Hey there, thanks for stopping by. Punknews has come a log way since I joined the editorial board a few years ago, and of course, much further since I started reading the site right around the time September 11 changed the way we understand the world. In the eight years since then, the event continues to make an impact in how we make and hear music, including records on this list.
2009 was a big year for me. I got married at the very end of 2008, earned my third (and hopefully final) university degree, and entered the "real world." Music continues to guide me through the events in my life. I made not have made as many road trips to take music in as in years past, but my stereo allowed me to discover a pile of great music. I'd like to share it with you.
Thanks for sticking with us at Punknews. We really value your readership, input and continued support. We hope you enjoy the new site design as we do. Stick around, there's some great stuff lined up for 2010.
Alright, Lucero ain't the country band many of us came to know them as. That said, change doesn't have to be a bad thing. I've been enjoying listening to Lucero embrace more melody and larger sounds over the years. Lucero's sound is larger than ever on this record, and the band is great at straddling their roots with a more ambitious sound.
It took me a while to get into this record. After sitting at the bottom of my "to listen to pile" for much longer than was necessary, it finally made its way into my CD player and has yet to work its way out. Jay Nothington's vocals are amongst my favorite in punk rock, and he and the band urge us to sing along nearly all the way through this great record.
This is the only metal album I'll listen to while going for a long run. Mastodon's ability to string an epic storyline over the duration from an album amazes me whenever I listen to any of their albums. Crack the Skye sees the band continuing to raise the bar for what a concept album can be.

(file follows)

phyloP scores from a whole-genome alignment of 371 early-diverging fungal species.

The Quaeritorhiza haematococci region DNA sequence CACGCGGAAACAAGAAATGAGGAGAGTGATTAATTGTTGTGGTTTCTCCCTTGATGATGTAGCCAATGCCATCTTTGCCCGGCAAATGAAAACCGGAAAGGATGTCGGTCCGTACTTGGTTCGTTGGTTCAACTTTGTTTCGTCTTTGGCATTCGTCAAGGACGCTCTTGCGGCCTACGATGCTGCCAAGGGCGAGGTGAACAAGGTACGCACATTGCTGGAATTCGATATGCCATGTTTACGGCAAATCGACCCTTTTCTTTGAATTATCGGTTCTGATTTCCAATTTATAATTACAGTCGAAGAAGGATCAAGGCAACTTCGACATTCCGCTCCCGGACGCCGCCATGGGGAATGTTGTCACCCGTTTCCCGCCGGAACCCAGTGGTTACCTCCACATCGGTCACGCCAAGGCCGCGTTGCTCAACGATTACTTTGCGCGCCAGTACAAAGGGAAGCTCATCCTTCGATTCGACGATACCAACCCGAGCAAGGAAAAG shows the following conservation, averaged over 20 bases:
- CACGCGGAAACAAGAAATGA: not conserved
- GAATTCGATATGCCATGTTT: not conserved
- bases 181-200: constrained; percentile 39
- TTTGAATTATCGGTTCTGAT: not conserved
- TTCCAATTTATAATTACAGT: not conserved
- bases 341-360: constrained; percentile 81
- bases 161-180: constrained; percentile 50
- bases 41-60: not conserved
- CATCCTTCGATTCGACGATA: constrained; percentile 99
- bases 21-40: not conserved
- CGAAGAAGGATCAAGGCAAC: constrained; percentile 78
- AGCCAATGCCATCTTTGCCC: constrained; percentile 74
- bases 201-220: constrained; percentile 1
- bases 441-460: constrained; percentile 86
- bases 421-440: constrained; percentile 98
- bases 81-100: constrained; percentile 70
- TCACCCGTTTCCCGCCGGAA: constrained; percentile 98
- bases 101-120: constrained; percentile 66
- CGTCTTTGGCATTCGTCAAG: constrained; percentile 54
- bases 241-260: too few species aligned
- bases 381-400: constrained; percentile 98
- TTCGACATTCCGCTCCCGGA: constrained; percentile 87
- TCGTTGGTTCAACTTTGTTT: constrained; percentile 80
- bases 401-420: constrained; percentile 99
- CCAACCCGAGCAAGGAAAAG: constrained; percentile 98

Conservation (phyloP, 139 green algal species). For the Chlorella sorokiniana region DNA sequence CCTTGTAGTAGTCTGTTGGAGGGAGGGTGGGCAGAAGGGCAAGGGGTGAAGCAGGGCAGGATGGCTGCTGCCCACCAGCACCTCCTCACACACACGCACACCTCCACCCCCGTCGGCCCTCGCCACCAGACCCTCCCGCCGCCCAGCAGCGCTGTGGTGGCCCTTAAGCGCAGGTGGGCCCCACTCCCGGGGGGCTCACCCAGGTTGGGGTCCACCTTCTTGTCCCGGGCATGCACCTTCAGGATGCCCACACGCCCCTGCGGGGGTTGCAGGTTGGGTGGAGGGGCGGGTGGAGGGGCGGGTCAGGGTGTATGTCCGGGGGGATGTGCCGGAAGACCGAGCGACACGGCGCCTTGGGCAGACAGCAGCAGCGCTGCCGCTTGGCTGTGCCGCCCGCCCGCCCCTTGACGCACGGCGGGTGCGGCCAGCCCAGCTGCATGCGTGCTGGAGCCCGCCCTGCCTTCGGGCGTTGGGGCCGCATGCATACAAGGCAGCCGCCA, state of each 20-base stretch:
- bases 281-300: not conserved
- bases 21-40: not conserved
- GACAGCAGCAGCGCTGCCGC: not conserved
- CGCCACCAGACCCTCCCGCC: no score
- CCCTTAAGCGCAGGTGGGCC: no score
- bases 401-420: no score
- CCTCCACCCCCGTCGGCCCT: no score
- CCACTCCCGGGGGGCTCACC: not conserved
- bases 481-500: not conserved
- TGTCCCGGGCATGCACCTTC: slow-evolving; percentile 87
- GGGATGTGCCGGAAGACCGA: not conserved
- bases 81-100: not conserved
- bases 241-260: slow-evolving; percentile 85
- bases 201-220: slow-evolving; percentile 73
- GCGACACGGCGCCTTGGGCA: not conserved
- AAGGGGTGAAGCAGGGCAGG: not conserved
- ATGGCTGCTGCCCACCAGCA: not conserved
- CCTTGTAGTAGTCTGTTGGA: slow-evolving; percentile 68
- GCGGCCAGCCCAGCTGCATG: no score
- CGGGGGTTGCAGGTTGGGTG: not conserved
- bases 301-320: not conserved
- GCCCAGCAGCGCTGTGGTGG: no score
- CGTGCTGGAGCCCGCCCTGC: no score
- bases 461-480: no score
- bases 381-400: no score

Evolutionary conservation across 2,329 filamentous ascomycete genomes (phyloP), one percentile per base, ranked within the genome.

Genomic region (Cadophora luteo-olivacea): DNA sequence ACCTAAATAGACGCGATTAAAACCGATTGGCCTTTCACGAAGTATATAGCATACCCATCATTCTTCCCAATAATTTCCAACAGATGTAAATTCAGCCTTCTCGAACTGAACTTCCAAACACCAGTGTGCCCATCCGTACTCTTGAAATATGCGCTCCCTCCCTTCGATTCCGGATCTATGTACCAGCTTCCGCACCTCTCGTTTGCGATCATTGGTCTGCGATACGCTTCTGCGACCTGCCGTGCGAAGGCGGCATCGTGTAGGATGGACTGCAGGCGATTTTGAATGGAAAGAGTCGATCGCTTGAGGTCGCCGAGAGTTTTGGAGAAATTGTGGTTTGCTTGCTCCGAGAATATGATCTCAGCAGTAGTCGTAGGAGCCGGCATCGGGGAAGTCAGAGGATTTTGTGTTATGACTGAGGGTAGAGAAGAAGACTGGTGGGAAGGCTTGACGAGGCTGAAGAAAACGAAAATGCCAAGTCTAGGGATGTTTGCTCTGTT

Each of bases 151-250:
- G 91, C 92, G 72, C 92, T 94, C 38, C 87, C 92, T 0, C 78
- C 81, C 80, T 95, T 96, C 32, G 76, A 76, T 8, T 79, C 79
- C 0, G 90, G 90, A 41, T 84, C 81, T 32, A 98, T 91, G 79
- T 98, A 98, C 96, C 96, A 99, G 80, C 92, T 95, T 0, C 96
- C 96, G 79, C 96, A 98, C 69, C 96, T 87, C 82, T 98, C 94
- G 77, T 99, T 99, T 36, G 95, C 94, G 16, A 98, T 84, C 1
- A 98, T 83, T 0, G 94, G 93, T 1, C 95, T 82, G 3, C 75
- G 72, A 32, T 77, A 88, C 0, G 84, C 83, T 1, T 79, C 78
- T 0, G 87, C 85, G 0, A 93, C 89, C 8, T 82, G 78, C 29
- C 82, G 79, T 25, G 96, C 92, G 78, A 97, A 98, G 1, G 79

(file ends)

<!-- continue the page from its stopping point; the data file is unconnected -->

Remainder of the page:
The world's greatest hybrid of hardcore and pop-punk returned in 2009 with The Unquotable A.M.H., while demonstrating that it doesn't have to be an uncomfortable oxymoron to place those two genres side by side.
Canada's resident dissidents continued their trend of releasing really solid punk rock records year after year. While the Winnipeg band continues to use various amounts of thrash, metal and punk to craft their songs, they continue to mix up the formula enough to keep people interested in more than just their message.
Fake Problems make me feel 10 years younger, excited, and terrified of what the world holds for me. The band avoided becoming an Against Me! clone that many had pegged them destined to become. Instead, they've tirelessly crisscrossed the country as a hard-working band, and the dirt under their nails has worked its way into their songs, most of which are an off-balance mix of alt-country, punk and folk.
The band single-handedly responsible for kicking off screamo in Canada has grown up plenty over the years. Now with three singers and numerous songwriters in the band, the band is becoming as diverse as their influences. With the larger presence of guitarist Wade MacNeil on vocals, Alexisonfire is no longer a back-and-forth between vocals from George Pettit and Dallas Green. It's a careful balancing act Alexisonfire walks, but they've done it well this time around.
The Mountains & The Trees: Hop, Skip & A Jump
Who knew folk music could be so exciting? The band's use of banjo, guitar, mandolin, harmonica, bells and drums comes together to create lovely lo-fi folk that could only have occurred thanks to artists such as Hayden, Iron & Wine and Julie Doiron, who showed that it's completely possible to be young and hip while still wanting to write music that fits best in a log cabin next to a wood stove or by a campfire on Victora Day's long weekend.